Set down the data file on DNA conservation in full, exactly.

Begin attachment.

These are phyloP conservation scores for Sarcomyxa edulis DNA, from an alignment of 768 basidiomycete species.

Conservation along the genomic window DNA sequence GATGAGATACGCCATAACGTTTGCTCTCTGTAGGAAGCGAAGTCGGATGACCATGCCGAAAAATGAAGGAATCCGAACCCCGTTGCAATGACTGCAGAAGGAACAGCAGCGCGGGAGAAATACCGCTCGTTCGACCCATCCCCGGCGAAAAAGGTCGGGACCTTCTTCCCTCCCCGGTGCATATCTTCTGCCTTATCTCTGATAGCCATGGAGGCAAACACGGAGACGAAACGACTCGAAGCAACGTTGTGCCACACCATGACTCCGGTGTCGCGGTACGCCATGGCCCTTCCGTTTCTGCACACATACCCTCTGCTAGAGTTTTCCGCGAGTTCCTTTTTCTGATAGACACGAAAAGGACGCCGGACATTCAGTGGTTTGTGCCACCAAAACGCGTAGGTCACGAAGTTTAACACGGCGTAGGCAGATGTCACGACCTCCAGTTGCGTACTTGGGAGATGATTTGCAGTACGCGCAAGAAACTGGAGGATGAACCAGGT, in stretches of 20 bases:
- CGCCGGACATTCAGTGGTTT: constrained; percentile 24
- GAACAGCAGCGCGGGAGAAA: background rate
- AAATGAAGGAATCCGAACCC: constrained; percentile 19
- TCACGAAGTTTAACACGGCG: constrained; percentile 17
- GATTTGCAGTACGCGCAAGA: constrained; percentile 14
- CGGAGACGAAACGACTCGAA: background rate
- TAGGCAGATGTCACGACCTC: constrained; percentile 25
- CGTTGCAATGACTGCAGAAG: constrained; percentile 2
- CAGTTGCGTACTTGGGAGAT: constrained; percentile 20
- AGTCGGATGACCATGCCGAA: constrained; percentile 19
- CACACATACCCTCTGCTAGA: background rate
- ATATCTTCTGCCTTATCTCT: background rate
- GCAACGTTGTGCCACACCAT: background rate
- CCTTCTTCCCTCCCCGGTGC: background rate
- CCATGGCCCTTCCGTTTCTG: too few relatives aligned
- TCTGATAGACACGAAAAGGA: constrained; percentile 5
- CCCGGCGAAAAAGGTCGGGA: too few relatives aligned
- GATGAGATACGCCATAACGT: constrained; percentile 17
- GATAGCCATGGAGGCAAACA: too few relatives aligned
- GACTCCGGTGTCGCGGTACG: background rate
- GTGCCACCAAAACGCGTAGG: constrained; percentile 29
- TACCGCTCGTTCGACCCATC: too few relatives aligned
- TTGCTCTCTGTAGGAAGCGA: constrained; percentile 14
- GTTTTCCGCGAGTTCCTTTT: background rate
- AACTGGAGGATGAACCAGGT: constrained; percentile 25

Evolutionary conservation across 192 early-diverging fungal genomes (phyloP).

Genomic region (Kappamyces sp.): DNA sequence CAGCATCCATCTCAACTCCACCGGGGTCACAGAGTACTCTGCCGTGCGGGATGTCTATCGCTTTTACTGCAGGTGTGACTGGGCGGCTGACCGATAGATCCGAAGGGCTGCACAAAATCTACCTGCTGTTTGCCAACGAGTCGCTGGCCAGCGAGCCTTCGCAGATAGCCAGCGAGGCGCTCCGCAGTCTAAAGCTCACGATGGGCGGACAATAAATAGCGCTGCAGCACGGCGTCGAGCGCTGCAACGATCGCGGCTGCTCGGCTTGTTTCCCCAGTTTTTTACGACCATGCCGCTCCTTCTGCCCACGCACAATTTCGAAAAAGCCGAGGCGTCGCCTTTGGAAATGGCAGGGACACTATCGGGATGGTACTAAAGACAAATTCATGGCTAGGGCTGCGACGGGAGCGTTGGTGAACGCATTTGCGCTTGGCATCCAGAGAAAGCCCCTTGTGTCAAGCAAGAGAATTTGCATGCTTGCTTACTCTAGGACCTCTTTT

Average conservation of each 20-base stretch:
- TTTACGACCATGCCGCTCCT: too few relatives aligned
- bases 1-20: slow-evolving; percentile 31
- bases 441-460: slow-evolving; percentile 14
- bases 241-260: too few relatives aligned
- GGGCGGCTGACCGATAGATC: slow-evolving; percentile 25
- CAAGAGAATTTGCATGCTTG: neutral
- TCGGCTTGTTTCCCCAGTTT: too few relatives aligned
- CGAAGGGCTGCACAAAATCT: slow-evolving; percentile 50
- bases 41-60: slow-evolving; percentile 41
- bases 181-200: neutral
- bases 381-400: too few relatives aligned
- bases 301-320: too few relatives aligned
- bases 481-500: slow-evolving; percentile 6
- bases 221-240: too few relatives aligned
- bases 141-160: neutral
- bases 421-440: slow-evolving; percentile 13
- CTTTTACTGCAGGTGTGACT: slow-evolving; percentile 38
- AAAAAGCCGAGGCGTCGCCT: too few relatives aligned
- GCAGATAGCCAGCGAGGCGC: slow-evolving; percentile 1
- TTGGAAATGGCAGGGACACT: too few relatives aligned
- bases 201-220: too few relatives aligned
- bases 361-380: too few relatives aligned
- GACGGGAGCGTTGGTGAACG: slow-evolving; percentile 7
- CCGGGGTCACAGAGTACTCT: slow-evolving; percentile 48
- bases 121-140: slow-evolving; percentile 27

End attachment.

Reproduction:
These are phyloP conservation scores for Sarcomyxa edulis DNA, from an alignment of 768 basidiomycete species.

Conservation along the genomic window DNA sequence GATGAGATACGCCATAACGTTTGCTCTCTGTAGGAAGCGAAGTCGGATGACCATGCCGAAAAATGAAGGAATCCGAACCCCGTTGCAATGACTGCAGAAGGAACAGCAGCGCGGGAGAAATACCGCTCGTTCGACCCATCCCCGGCGAAAAAGGTCGGGACCTTCTTCCCTCCCCGGTGCATATCTTCTGCCTTATCTCTGATAGCCATGGAGGCAAACACGGAGACGAAACGACTCGAAGCAACGTTGTGCCACACCATGACTCCGGTGTCGCGGTACGCCATGGCCCTTCCGTTTCTGCACACATACCCTCTGCTAGAGTTTTCCGCGAGTTCCTTTTTCTGATAGACACGAAAAGGACGCCGGACATTCAGTGGTTTGTGCCACCAAAACGCGTAGGTCACGAAGTTTAACACGGCGTAGGCAGATGTCACGACCTCCAGTTGCGTACTTGGGAGATGATTTGCAGTACGCGCAAGAAACTGGAGGATGAACCAGGT, in stretches of 20 bases:
- CGCCGGACATTCAGTGGTTT: constrained; percentile 24
- GAACAGCAGCGCGGGAGAAA: background rate
- AAATGAAGGAATCCGAACCC: constrained; percentile 19
- TCACGAAGTTTAACACGGCG: constrained; percentile 17
- GATTTGCAGTACGCGCAAGA: constrained; percentile 14
- CGGAGACGAAACGACTCGAA: background rate
- TAGGCAGATGTCACGACCTC: constrained; percentile 25
- CGTTGCAATGACTGCAGAAG: constrained; percentile 2
- CAGTTGCGTACTTGGGAGAT: constrained; percentile 20
- AGTCGGATGACCATGCCGAA: constrained; percentile 19
- CACACATACCCTCTGCTAGA: background rate
- ATATCTTCTGCCTTATCTCT: background rate
- GCAACGTTGTGCCACACCAT: background rate
- CCTTCTTCCCTCCCCGGTGC: background rate
- CCATGGCCCTTCCGTTTCTG: too few relatives aligned
- TCTGATAGACACGAAAAGGA: constrained; percentile 5
- CCCGGCGAAAAAGGTCGGGA: too few relatives aligned
- GATGAGATACGCCATAACGT: constrained; percentile 17
- GATAGCCATGGAGGCAAACA: too few relatives aligned
- GACTCCGGTGTCGCGGTACG: background rate
- GTGCCACCAAAACGCGTAGG: constrained; percentile 29
- TACCGCTCGTTCGACCCATC: too few relatives aligned
- TTGCTCTCTGTAGGAAGCGA: constrained; percentile 14
- GTTTTCCGCGAGTTCCTTTT: background rate
- AACTGGAGGATGAACCAGGT: constrained; percentile 25

Evolutionary conservation across 192 early-diverging fungal genomes (phyloP).

Genomic region (Kappamyces sp.): DNA sequence CAGCATCCATCTCAACTCCACCGGGGTCACAGAGTACTCTGCCGTGCGGGATGTCTATCGCTTTTACTGCAGGTGTGACTGGGCGGCTGACCGATAGATCCGAAGGGCTGCACAAAATCTACCTGCTGTTTGCCAACGAGTCGCTGGCCAGCGAGCCTTCGCAGATAGCCAGCGAGGCGCTCCGCAGTCTAAAGCTCACGATGGGCGGACAATAAATAGCGCTGCAGCACGGCGTCGAGCGCTGCAACGATCGCGGCTGCTCGGCTTGTTTCCCCAGTTTTTTACGACCATGCCGCTCCTTCTGCCCACGCACAATTTCGAAAAAGCCGAGGCGTCGCCTTTGGAAATGGCAGGGACACTATCGGGATGGTACTAAAGACAAATTCATGGCTAGGGCTGCGACGGGAGCGTTGGTGAACGCATTTGCGCTTGGCATCCAGAGAAAGCCCCTTGTGTCAAGCAAGAGAATTTGCATGCTTGCTTACTCTAGGACCTCTTTT

Average conservation of each 20-base stretch:
- TTTACGACCATGCCGCTCCT: too few relatives aligned
- bases 1-20: slow-evolving; percentile 31
- bases 441-460: slow-evolving; percentile 14
- bases 241-260: too few relatives aligned
- GGGCGGCTGACCGATAGATC: slow-evolving; percentile 25
- CAAGAGAATTTGCATGCTTG: neutral
- TCGGCTTGTTTCCCCAGTTT: too few relatives aligned
- CGAAGGGCTGCACAAAATCT: slow-evolving; percentile 50
- bases 41-60: slow-evolving; percentile 41
- bases 181-200: neutral
- bases 381-400: too few relatives aligned
- bases 301-320: too few relatives aligned
- bases 481-500: slow-evolving; percentile 6
- bases 221-240: too few relatives aligned
- bases 141-160: neutral
- bases 421-440: slow-evolving; percentile 13
- CTTTTACTGCAGGTGTGACT: slow-evolving; percentile 38
- AAAAAGCCGAGGCGTCGCCT: too few relatives aligned
- GCAGATAGCCAGCGAGGCGC: slow-evolving; percentile 1
- TTGGAAATGGCAGGGACACT: too few relatives aligned
- bases 201-220: too few relatives aligned
- bases 361-380: too few relatives aligned
- GACGGGAGCGTTGGTGAACG: slow-evolving; percentile 7
- CCGGGGTCACAGAGTACTCT: slow-evolving; percentile 48
- bases 121-140: slow-evolving; percentile 27